Previous Posts
Peak of the Season
August 30, 2010
SUMMER: Moon Cakes - Canadian Style

With September comes the first full moon of Autumn, and in the Asian culture, that means the Moon Festival, or Mid-Autumn Festival, a 3,000-year-old seasonal celebration marked by the ubiquitous presence of moon cakes.

The doorknob-sized ornamental pastries are typically filled with a dense, sweet bean paste wrapped around a whole, salted, duck-egg yolk that represents the moon, and during the days of the festival you will see almost every member of Vancouver's Chinese community toting a ribboned gift box of the savoury treats. (Moon cakes are given to friends and family members as a token symbol of friendship, longevity and good luck.)

Not coming from the culture we find the intensity and heaviness of moon cakes a bit of an acquired taste, however if you search around, you can usually find someone producing an alternative, daintier, more bite-sized version that incorporates a quail egg as opposed to the traditional mouthful that is supplied by the ducks.

Mooncakes are such a iconic, well-loved item to anyone with a Chinese, Vietnamese, Malaysian or Philippine heritage that the opportunity to appropriate them has not been lost on savvy Western and Japanese marketers. There are moon cakes out there stamped with Starbucks logos, as well as Miss Kitty Faces. And it only seemed like a matter of time before someone locally produced a version that was more in harmony with Western tastebuds.

This appears to be the project that Executive Chef Daryle Nagata and his team of pasty chefs at the Pan Pacific Hotel has taken on. While they have kept their moon cakes authentic in terms of crust and form, the team has concocted Canadian style fillings with ingredients that include Ice Wine, filberts from Agassiz, sun-dried cranberries and dried Okanagan fruits and berries. As for the egg, where ever they laid it, they've forgotten.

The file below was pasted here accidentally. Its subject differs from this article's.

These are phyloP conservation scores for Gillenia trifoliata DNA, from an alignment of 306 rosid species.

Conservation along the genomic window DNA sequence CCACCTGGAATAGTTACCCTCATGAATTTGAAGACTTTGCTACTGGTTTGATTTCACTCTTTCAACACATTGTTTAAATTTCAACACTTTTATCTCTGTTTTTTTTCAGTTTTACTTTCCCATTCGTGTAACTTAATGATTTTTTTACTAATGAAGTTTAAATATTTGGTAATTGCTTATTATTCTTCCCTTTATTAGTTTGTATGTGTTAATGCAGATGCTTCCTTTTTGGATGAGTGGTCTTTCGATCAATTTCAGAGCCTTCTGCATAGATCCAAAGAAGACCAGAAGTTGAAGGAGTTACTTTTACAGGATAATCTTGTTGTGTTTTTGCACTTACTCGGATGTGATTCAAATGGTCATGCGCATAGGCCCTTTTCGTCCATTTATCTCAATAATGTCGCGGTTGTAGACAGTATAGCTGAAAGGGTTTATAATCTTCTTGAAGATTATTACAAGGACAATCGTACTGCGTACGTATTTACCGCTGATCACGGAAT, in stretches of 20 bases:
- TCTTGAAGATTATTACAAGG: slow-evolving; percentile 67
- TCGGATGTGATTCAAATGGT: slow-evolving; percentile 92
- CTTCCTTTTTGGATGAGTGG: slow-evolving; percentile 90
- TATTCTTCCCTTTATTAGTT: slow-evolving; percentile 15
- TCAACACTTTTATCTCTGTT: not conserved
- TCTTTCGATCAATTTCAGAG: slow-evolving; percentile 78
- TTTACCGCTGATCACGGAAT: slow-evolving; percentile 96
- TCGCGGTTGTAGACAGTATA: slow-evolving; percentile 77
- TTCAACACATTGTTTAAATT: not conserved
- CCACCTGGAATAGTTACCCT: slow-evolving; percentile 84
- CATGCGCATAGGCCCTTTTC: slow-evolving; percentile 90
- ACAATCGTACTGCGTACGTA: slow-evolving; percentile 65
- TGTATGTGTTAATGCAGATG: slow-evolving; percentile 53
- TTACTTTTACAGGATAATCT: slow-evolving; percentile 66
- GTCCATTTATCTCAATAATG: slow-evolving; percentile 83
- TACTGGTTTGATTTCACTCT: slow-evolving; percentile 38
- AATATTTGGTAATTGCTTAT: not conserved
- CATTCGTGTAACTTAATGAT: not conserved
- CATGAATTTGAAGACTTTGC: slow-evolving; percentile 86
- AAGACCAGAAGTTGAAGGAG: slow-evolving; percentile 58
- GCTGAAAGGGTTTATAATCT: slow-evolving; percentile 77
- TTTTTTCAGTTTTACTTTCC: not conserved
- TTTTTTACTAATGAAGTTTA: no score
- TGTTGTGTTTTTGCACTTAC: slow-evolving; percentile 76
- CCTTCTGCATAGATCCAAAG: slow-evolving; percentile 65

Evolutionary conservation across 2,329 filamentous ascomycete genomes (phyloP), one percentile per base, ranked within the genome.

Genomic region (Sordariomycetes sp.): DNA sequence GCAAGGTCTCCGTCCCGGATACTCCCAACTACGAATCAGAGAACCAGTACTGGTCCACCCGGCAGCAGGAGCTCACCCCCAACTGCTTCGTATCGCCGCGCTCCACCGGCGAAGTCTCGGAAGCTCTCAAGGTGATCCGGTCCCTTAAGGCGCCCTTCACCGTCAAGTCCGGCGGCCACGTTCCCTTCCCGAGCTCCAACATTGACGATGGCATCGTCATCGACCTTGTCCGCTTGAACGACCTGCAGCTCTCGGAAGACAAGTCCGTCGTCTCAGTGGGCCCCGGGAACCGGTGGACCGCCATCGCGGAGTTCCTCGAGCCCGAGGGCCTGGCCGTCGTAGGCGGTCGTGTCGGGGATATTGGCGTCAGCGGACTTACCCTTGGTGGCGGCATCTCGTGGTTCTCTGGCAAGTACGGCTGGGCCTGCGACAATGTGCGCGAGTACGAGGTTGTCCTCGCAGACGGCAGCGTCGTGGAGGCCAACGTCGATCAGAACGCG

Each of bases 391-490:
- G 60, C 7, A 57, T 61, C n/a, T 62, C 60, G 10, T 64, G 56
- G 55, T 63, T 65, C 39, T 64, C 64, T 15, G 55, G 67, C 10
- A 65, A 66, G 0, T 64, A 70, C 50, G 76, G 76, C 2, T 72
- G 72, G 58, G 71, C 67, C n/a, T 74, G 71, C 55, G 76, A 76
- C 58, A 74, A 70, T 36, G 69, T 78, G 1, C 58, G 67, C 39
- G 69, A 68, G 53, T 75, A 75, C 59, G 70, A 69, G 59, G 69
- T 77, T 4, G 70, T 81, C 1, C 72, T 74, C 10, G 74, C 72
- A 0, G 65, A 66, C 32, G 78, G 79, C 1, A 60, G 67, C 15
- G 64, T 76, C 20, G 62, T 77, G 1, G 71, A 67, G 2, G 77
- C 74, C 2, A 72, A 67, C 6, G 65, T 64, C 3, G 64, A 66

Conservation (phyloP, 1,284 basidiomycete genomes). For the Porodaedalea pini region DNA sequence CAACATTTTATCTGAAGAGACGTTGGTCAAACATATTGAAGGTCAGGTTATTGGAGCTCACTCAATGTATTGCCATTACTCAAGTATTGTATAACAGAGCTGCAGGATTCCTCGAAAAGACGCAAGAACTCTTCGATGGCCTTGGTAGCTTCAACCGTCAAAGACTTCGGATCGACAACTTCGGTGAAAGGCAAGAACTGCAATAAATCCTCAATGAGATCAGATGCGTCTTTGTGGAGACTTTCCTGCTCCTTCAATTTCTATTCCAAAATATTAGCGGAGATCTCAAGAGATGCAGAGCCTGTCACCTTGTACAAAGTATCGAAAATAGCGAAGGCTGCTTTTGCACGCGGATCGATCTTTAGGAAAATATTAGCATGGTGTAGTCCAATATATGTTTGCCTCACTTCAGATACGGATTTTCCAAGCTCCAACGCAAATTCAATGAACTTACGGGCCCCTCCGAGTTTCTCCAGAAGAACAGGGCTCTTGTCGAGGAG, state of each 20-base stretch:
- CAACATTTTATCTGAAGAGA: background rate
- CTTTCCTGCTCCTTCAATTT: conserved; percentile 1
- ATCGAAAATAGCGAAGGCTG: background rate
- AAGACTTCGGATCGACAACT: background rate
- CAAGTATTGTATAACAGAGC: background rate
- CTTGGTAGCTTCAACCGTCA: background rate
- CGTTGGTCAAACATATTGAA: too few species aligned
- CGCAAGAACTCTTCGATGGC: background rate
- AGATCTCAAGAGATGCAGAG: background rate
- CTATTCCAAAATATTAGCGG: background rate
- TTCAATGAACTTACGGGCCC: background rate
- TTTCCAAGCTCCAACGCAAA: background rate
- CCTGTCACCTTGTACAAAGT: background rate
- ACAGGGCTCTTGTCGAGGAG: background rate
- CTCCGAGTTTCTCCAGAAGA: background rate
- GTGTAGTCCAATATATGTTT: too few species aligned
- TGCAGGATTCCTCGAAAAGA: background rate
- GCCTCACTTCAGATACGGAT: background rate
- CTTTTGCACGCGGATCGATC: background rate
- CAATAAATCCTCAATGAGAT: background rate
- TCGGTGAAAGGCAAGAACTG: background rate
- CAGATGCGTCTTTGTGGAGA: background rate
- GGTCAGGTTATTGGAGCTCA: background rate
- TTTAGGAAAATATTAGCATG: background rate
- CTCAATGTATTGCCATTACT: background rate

Despite its egglessness, to make his moon cake, Nagata used an original recipe developed by one of Beijing’s leading cooking schools and drew on the experience gained when he was sent to China on behalf of the federal government to represent Canadian food exports. We were one of the first teams in Canada to celebrate the bounty of our great land by using Canadian ingredients in making Moon Cakes,” says Chef Nagata. “I have been blessed to experience how closely culture is tied to food. Moon cakes are a perfect example of how food can bring people together and how cultures across the world can also celebrate and appreciate the rich mosaic we live in.”

The Pan Pacific Moon Cakes will make an appearance on September 19 when the hotel's Sunday Brunch takes on an Asian theme in advance of the September 22nd start of the Mid-Autumn Festival. The extensive brunch buffet - which will feature popular items such as fresh seafood, carved Alberta beef, omelets made to order, as well as specialties from China, Japan, Vietnam, Malaysia and Korea - will present a unique Ice Wine Moon Cake to each guest at the end of their meal.

The Chinese might say the guests will be "honourably mooned". But that doesn't translate very safely.

Moon Festival Celebrations at the Pan Pacific Vancouver

Sunday Brunch, September 19 at 11:30am – 2:30pm
Entertainment: The Golden Pearl Trio
Brunch: $49 per person, taxes additional
For reservations and information,call 604-895-2480.

Bookmark and Share
Copyright Cityfood Magazine 2009